New homebuilding activity seems to strongly disagree. In contrast to the United States market, housing starts in Canada are on a tear. Temporary factors might be the reason. Last year there was a highly unusual surge of non-permanent residents, a large portion of which were composed of Ukrainian immigrants fleeing war. This is expected to continue boosting building activity into 2023, as over 135,000 arrivals from Ukraine by land and air occurred in 2022, while at latest count, approved applications number over 470,000.

Another key source of temporary demand is the buyer-in-waiting crowd: those who deferred their first-time purchase hoping for lower future prices. These could stoke demand for new builds further, although prospective buyers might well wait until the plunge is over. Public programs aimed at rapid creation of new units will also create temporary demand for new builds.

The conflict between the existing and new home markets, typically perfect substitutes, is a puzzle. However, the solution might simply come down to timing. Builders are under intense pressure to run hard while the market is red hot. But it takes time to buy land, zone it, clear it, service it, promote it, and then get on with the building. If you want a house now, it’s likely easier to buy an existing one — suggesting this latter market is a better indication of true, immediate market conditions.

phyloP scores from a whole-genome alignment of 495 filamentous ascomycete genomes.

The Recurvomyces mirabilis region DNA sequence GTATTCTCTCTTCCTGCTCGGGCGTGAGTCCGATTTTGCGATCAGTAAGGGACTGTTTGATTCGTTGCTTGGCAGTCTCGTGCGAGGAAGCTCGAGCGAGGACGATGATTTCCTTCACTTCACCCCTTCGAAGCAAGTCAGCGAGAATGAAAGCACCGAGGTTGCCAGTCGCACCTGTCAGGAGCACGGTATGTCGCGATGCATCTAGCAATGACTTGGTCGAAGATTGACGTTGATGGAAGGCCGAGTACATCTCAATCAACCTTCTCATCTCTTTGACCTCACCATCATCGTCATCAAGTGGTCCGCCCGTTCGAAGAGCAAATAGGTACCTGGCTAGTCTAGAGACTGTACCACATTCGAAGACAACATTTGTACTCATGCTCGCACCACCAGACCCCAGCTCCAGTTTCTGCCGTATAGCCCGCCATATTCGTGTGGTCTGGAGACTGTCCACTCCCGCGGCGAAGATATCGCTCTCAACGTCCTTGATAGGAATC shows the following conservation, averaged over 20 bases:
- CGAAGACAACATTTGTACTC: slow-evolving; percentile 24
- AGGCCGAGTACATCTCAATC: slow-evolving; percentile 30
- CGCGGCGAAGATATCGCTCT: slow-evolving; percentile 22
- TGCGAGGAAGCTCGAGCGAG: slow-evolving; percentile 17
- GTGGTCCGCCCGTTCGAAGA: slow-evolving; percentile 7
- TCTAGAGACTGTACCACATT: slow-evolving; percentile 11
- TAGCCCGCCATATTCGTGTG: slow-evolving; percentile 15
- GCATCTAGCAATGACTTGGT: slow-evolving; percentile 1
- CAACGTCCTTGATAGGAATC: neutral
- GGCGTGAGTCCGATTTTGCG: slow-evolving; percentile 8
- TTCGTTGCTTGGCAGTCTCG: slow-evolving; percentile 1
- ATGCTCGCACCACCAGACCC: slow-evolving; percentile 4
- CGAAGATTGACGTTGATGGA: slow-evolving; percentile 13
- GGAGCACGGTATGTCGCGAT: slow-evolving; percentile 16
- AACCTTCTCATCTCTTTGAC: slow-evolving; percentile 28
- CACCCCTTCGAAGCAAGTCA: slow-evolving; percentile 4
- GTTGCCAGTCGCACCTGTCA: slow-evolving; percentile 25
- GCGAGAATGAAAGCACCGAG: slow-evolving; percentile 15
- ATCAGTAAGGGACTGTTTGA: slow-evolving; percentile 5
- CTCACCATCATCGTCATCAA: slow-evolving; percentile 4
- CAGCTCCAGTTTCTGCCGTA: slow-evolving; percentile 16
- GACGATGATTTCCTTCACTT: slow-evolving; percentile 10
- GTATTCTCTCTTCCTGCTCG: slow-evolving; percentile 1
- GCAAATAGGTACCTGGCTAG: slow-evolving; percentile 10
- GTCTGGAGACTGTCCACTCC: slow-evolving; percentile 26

The market’s price movements also need to be taken into consideration. Average yearly gains of 20 per cent in 2020 and 2021 — which incidentally outstripped the S&P500 — escaped no one’s notice, tempting even the most novice of speculators to get in on the action. The current price plunge, abetted by rising interest rates, likely also reveals a market that for a number of years has been operating well beyond actual fundamental requirements.

If misery loves company, we’re almost flat out of luck. While interest rates are rising just about everywhere, housing markets aren’t reacting the same as Canada’s. Of the 14 countries covered in an Oxford Economics study late last year, Canada’s housing price correction is the largest, with only Sweden and New Zealand coming anywhere close. Their peak-to-trough forecast has Canada falling 30 per cent, New Zealand down 28 per cent, Sweden declining 20 per cent and Australia and the U.K. each shedding 11 per cent. All the rest are in the single digits, averaging a relatively mild four per cent correction. We are clearly the outlier at the bad end of the distribution.

If housing is still a reliable bellwether of the broader economy — and there’s no good reason to believe it isn’t — then alarming weakness at the leading edge of this prescient market spells trouble ahead. I earnestly hope that those who are confidently predicting a mild correction are right. I fear we are in for something much worse.